To thee do we cry, poor banished children of Eve. To thee to we send up our sighs, mourning and weeping in this valley of tears. Turn, then, most gracious advocate, thine eyes of mercy toward us, and after this, our exile, show unto us the blessed fruit of thy womb, Jesus.
Thus Catholics pray the Salve Regina. These lines reaffirm a traditional view of God the Creator who reigns over the created world. Through prayer the faithful beseech the Blessed Mother to elevate their prayers to God who, existing above and beyond time and space, does not suffer the faults, failings, and, ultimately, the finitude, of the world. The entire world belongs to God and the faithful, believing this, ask God through Mary to save us from accepting on face value that this world, with all its decay, is the only one.
Nothing surprising there—it’s a traditional view, one criticized by the likes of Marx, who believed other-worldly belief sanctioned all sorts of injustice, and Freud, who viewed all religious belief as self-deception, and the “New Brights” whom Father Robert Barron rightly criticized for their arrogance. The critics’ arguments rely heavily on the notion Sunday January 25th’s readings include in I Corinthians 7:31: “For the world in its present form is passing away.” Time, St. Paul chides the Corinthians, is running out. Those weeping or rejoicing should act as if they were not, for something new is coming.
Popular culture teems with songs about life’s illusory nature; “what you once thought was real has been shown to be unreal” sounds so philosophical, but the same point can be made quite catchy in so many ways. Traditional voices grasp this point, too. Buddhism’s Dhammapada reiterates frequently that the wise understand the world’s transience, but fools mistake the temporary as permanent. Even when surrounded by wisdom, the fool does not know, much like the spoon never tastes the soup (5:64). According to Heraclitus, we never step in the same stream twice. Still it is a hard message to take. Perhaps why that is why there are just as many songs seeking shelter or some safe harbor.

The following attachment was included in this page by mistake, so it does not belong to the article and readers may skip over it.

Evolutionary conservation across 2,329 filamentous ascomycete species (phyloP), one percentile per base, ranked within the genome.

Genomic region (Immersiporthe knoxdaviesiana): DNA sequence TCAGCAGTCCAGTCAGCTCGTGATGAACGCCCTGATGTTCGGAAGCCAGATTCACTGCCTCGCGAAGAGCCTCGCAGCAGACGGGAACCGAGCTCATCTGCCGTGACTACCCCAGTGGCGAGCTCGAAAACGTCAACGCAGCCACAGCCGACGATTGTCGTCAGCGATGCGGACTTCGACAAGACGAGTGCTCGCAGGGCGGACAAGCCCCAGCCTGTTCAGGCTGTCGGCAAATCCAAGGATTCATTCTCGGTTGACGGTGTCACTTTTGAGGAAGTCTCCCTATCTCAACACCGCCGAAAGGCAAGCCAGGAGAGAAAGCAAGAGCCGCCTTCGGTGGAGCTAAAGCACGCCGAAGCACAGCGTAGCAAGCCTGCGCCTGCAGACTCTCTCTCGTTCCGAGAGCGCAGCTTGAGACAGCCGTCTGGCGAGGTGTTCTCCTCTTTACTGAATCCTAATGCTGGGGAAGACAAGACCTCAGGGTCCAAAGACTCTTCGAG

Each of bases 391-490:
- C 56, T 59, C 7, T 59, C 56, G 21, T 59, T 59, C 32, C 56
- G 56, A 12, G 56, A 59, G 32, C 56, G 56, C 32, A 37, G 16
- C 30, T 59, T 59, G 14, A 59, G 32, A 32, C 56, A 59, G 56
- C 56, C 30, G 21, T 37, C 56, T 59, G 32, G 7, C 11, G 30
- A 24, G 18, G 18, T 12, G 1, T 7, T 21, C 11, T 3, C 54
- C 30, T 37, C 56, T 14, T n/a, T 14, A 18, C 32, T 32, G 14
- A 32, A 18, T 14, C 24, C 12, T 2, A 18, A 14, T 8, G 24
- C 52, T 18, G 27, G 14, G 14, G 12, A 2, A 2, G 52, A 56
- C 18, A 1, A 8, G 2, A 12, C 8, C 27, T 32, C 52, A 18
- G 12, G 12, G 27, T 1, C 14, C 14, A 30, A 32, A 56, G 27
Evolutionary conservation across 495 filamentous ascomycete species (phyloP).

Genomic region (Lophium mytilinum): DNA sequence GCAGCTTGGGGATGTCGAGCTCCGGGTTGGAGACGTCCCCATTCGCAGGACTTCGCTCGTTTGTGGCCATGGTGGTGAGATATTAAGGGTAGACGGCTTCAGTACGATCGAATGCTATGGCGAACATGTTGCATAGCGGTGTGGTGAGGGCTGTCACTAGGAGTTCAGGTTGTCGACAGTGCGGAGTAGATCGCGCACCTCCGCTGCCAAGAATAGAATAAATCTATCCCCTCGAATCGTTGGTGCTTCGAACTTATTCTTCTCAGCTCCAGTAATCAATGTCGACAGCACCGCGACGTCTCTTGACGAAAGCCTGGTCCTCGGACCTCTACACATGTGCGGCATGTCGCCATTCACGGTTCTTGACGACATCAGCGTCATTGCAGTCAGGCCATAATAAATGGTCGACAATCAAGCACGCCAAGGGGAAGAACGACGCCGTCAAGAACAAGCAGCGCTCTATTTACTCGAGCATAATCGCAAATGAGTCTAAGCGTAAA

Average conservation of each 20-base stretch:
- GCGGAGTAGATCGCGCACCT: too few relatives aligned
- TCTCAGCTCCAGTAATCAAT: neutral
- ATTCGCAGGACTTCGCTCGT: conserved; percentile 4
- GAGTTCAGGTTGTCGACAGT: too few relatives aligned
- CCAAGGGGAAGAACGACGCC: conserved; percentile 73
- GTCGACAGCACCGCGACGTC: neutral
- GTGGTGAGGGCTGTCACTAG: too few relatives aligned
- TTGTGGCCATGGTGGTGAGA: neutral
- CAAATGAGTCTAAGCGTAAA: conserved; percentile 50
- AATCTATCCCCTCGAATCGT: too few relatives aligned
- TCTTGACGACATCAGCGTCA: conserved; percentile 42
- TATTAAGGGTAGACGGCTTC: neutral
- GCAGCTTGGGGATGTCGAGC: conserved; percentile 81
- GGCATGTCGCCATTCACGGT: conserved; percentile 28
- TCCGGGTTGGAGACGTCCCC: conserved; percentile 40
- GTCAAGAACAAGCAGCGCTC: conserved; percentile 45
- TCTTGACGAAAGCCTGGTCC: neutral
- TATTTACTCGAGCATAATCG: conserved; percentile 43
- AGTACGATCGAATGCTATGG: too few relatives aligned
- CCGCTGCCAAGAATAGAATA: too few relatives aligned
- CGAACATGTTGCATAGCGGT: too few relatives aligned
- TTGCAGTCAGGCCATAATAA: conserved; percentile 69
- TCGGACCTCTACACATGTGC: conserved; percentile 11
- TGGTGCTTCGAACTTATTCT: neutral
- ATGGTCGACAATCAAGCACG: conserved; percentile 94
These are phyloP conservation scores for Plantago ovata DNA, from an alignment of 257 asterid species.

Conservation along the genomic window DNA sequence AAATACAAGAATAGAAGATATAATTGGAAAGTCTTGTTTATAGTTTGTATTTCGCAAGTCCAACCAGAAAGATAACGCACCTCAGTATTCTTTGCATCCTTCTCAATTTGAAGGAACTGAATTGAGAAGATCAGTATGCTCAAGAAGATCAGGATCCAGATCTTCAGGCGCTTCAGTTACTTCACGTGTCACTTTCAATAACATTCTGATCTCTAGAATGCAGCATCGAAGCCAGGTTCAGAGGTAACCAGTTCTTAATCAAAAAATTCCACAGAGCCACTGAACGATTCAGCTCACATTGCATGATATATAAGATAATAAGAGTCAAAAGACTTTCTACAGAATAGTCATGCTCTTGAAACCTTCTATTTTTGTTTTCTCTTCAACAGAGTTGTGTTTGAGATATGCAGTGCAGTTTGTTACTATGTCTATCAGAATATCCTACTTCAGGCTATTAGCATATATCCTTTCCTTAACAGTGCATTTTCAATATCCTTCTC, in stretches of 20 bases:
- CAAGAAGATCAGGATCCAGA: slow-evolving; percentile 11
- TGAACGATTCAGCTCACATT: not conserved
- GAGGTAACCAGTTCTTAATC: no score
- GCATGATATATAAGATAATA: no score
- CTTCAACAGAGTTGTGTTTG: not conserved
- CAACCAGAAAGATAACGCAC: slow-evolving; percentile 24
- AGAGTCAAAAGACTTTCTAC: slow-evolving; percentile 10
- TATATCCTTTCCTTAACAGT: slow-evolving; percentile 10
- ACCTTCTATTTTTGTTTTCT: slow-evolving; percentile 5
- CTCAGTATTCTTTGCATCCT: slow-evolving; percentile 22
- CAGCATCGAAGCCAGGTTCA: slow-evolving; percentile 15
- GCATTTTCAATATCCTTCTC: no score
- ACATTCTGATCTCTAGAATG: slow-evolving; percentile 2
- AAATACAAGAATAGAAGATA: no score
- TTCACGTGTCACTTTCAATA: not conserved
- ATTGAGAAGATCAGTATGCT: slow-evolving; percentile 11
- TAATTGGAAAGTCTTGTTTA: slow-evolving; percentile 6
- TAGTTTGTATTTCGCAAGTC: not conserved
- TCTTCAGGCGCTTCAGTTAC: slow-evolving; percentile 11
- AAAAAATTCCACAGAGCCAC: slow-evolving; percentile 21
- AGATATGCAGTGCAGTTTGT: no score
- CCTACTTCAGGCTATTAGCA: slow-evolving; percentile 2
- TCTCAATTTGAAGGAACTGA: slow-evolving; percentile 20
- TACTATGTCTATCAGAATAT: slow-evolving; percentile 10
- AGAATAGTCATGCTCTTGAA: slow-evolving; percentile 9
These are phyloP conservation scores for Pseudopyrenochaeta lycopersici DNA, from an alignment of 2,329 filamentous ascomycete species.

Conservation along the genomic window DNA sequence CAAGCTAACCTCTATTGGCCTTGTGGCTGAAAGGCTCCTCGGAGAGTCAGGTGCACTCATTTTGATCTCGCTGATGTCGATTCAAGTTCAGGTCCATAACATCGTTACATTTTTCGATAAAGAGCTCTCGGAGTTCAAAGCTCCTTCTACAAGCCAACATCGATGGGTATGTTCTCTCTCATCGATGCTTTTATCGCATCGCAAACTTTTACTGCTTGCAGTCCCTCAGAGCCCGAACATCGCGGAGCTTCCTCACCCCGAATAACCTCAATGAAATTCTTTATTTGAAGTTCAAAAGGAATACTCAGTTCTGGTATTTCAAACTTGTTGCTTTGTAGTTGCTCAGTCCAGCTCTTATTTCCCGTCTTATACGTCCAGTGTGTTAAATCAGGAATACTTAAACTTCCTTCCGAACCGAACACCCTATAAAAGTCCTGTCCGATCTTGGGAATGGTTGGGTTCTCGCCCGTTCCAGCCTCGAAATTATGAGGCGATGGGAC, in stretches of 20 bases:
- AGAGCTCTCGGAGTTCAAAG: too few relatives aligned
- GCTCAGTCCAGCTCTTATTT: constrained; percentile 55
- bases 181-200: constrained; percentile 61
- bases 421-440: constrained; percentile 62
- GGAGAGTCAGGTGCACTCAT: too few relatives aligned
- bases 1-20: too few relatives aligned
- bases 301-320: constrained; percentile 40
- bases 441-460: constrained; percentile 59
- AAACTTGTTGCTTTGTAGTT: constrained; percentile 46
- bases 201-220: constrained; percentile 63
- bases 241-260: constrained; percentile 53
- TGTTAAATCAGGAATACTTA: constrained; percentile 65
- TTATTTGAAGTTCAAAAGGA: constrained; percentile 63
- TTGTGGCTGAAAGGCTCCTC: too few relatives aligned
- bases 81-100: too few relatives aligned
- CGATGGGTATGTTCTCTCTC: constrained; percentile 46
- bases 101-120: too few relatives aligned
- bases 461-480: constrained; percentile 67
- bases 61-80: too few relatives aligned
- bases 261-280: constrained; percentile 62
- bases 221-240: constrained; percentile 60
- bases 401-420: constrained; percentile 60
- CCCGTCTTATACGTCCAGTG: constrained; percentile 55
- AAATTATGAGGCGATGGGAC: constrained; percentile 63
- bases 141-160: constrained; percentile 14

Recently Wesley Hill ascertained a “new new orthodoxy” that addresses just this particularly unwelcome reality. The twentieth century, filled with human-engineered bloodbaths, became the century of the suffering God, theologically-speaking. Not only do we humans suffer, but God does, too. This became “the new orthodoxy,” and with it came a quick dismissal of theologies extolling divine impassibility. Hill recognizes in this rejection a thorny problem:
From another angle, defenders of the Church’s creedal heritage have worried that unqualified talk of divine suffering forfeits our reason for worshiping God as Other, as wholly and radically transcendent. If God is a fellow-sufferer with us, full stop, is God then no longer the one lauded by the Hebrew prophets as the Creator who is fundamentally unlike us?
Scripture’s testimony is clear: the God who creates in His own image, chooses Israel, and then become incarnate in Jesus—all life-affirmation actions God initiates—also possesses radical difference, infinite and qualitative as Kierkegaard and Karl Barth argued. In fact, Hill suggests, our salvation rests in God’s difference and transcendence, not immanence.
It is one thing to confess that God has seen and known firsthand what life is like in our prison cell. To be sure, there is a certain comfort in that confession. It is another thing, however, to know—as the early Church did—that in entering that cell, God brandished the key to unlock its door and lead us out. For the latter to happen, we needed not only a fellow-sufferer who understands but a Creator and Redeemer whose deity is made manifest in and through his humanity, whose power is revealed in his death and resurrection.
So maybe the Goo Goo Dolls are partially right when they sing “Here is Gone.” Hill’s review of the “new new orthodoxy” reminds us that God, though, is here, will be, and has been. The Salve Regina focuses the devoted mind and soul towards the ultimately Real, not the immediately-but-only-apparently real. “Here we have no lasting city, but we wait for the city that is to come” (Hebrews 13:14).
Jeffrey Marlett teaches theology for Saint Joseph’s College Online.